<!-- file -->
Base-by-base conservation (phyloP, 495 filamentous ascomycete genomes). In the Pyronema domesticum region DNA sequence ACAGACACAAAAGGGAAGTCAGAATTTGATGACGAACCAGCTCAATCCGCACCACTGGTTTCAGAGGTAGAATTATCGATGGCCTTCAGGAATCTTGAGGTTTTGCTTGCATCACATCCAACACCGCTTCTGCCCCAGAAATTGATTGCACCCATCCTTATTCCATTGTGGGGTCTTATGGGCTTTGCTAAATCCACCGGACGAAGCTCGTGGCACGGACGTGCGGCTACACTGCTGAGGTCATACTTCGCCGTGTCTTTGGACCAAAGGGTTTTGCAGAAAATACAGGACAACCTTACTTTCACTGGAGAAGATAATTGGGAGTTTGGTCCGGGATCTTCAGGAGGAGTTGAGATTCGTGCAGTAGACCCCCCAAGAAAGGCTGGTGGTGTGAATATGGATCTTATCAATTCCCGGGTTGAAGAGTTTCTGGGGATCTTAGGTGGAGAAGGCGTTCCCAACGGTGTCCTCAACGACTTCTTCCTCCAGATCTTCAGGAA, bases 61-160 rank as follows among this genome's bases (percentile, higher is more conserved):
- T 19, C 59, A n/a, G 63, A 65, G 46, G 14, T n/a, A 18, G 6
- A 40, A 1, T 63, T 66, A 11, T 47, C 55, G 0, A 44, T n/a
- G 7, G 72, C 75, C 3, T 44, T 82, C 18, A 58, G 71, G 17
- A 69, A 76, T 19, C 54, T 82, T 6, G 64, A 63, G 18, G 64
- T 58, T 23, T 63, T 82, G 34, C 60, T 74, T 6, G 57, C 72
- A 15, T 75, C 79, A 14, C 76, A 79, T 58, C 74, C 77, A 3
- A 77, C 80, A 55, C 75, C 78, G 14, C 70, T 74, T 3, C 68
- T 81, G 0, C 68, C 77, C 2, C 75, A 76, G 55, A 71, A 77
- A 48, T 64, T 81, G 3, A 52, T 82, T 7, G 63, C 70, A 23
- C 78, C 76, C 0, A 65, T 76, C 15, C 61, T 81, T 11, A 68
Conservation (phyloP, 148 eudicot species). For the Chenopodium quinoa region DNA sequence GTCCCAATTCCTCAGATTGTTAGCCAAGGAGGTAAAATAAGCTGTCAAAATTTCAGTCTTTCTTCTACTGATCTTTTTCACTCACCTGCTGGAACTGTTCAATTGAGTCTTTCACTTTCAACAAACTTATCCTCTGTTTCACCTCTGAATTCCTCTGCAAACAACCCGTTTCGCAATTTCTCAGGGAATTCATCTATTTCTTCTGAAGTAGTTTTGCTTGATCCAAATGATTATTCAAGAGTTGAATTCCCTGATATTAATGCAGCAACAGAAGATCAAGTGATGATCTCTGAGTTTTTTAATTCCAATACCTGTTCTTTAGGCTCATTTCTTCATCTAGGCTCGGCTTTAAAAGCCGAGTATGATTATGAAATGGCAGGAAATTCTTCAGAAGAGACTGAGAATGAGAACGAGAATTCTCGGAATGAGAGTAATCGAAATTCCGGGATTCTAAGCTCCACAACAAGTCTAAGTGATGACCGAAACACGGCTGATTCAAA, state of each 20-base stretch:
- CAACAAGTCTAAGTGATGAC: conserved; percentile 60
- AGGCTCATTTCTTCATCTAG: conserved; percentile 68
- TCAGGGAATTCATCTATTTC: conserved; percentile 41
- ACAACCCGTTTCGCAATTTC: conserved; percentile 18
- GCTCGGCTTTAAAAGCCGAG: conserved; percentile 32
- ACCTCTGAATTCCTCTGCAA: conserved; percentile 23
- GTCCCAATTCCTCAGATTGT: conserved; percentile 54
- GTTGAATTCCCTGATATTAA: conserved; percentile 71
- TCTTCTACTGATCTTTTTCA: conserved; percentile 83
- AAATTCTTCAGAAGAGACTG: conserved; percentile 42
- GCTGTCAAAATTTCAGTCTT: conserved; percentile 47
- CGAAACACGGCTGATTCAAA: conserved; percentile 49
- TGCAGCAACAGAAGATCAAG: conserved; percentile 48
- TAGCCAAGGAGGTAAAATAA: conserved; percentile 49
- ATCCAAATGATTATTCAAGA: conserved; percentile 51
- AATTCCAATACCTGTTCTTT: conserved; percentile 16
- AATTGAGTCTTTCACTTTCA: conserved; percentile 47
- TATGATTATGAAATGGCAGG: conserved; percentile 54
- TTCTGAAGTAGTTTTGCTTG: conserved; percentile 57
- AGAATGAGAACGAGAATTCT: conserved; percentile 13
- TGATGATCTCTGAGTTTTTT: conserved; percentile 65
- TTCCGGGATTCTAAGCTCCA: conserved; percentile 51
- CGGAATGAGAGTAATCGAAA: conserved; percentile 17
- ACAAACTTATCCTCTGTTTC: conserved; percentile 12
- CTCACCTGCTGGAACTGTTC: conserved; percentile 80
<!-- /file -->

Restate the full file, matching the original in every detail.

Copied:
Base-by-base conservation (phyloP, 495 filamentous ascomycete genomes). In the Pyronema domesticum region DNA sequence ACAGACACAAAAGGGAAGTCAGAATTTGATGACGAACCAGCTCAATCCGCACCACTGGTTTCAGAGGTAGAATTATCGATGGCCTTCAGGAATCTTGAGGTTTTGCTTGCATCACATCCAACACCGCTTCTGCCCCAGAAATTGATTGCACCCATCCTTATTCCATTGTGGGGTCTTATGGGCTTTGCTAAATCCACCGGACGAAGCTCGTGGCACGGACGTGCGGCTACACTGCTGAGGTCATACTTCGCCGTGTCTTTGGACCAAAGGGTTTTGCAGAAAATACAGGACAACCTTACTTTCACTGGAGAAGATAATTGGGAGTTTGGTCCGGGATCTTCAGGAGGAGTTGAGATTCGTGCAGTAGACCCCCCAAGAAAGGCTGGTGGTGTGAATATGGATCTTATCAATTCCCGGGTTGAAGAGTTTCTGGGGATCTTAGGTGGAGAAGGCGTTCCCAACGGTGTCCTCAACGACTTCTTCCTCCAGATCTTCAGGAA, bases 61-160 rank as follows among this genome's bases (percentile, higher is more conserved):
- T 19, C 59, A n/a, G 63, A 65, G 46, G 14, T n/a, A 18, G 6
- A 40, A 1, T 63, T 66, A 11, T 47, C 55, G 0, A 44, T n/a
- G 7, G 72, C 75, C 3, T 44, T 82, C 18, A 58, G 71, G 17
- A 69, A 76, T 19, C 54, T 82, T 6, G 64, A 63, G 18, G 64
- T 58, T 23, T 63, T 82, G 34, C 60, T 74, T 6, G 57, C 72
- A 15, T 75, C 79, A 14, C 76, A 79, T 58, C 74, C 77, A 3
- A 77, C 80, A 55, C 75, C 78, G 14, C 70, T 74, T 3, C 68
- T 81, G 0, C 68, C 77, C 2, C 75, A 76, G 55, A 71, A 77
- A 48, T 64, T 81, G 3, A 52, T 82, T 7, G 63, C 70, A 23
- C 78, C 76, C 0, A 65, T 76, C 15, C 61, T 81, T 11, A 68
Conservation (phyloP, 148 eudicot species). For the Chenopodium quinoa region DNA sequence GTCCCAATTCCTCAGATTGTTAGCCAAGGAGGTAAAATAAGCTGTCAAAATTTCAGTCTTTCTTCTACTGATCTTTTTCACTCACCTGCTGGAACTGTTCAATTGAGTCTTTCACTTTCAACAAACTTATCCTCTGTTTCACCTCTGAATTCCTCTGCAAACAACCCGTTTCGCAATTTCTCAGGGAATTCATCTATTTCTTCTGAAGTAGTTTTGCTTGATCCAAATGATTATTCAAGAGTTGAATTCCCTGATATTAATGCAGCAACAGAAGATCAAGTGATGATCTCTGAGTTTTTTAATTCCAATACCTGTTCTTTAGGCTCATTTCTTCATCTAGGCTCGGCTTTAAAAGCCGAGTATGATTATGAAATGGCAGGAAATTCTTCAGAAGAGACTGAGAATGAGAACGAGAATTCTCGGAATGAGAGTAATCGAAATTCCGGGATTCTAAGCTCCACAACAAGTCTAAGTGATGACCGAAACACGGCTGATTCAAA, state of each 20-base stretch:
- CAACAAGTCTAAGTGATGAC: conserved; percentile 60
- AGGCTCATTTCTTCATCTAG: conserved; percentile 68
- TCAGGGAATTCATCTATTTC: conserved; percentile 41
- ACAACCCGTTTCGCAATTTC: conserved; percentile 18
- GCTCGGCTTTAAAAGCCGAG: conserved; percentile 32
- ACCTCTGAATTCCTCTGCAA: conserved; percentile 23
- GTCCCAATTCCTCAGATTGT: conserved; percentile 54
- GTTGAATTCCCTGATATTAA: conserved; percentile 71
- TCTTCTACTGATCTTTTTCA: conserved; percentile 83
- AAATTCTTCAGAAGAGACTG: conserved; percentile 42
- GCTGTCAAAATTTCAGTCTT: conserved; percentile 47
- CGAAACACGGCTGATTCAAA: conserved; percentile 49
- TGCAGCAACAGAAGATCAAG: conserved; percentile 48
- TAGCCAAGGAGGTAAAATAA: conserved; percentile 49
- ATCCAAATGATTATTCAAGA: conserved; percentile 51
- AATTCCAATACCTGTTCTTT: conserved; percentile 16
- AATTGAGTCTTTCACTTTCA: conserved; percentile 47
- TATGATTATGAAATGGCAGG: conserved; percentile 54
- TTCTGAAGTAGTTTTGCTTG: conserved; percentile 57
- AGAATGAGAACGAGAATTCT: conserved; percentile 13
- TGATGATCTCTGAGTTTTTT: conserved; percentile 65
- TTCCGGGATTCTAAGCTCCA: conserved; percentile 51
- CGGAATGAGAGTAATCGAAA: conserved; percentile 17
- ACAAACTTATCCTCTGTTTC: conserved; percentile 12
- CTCACCTGCTGGAACTGTTC: conserved; percentile 80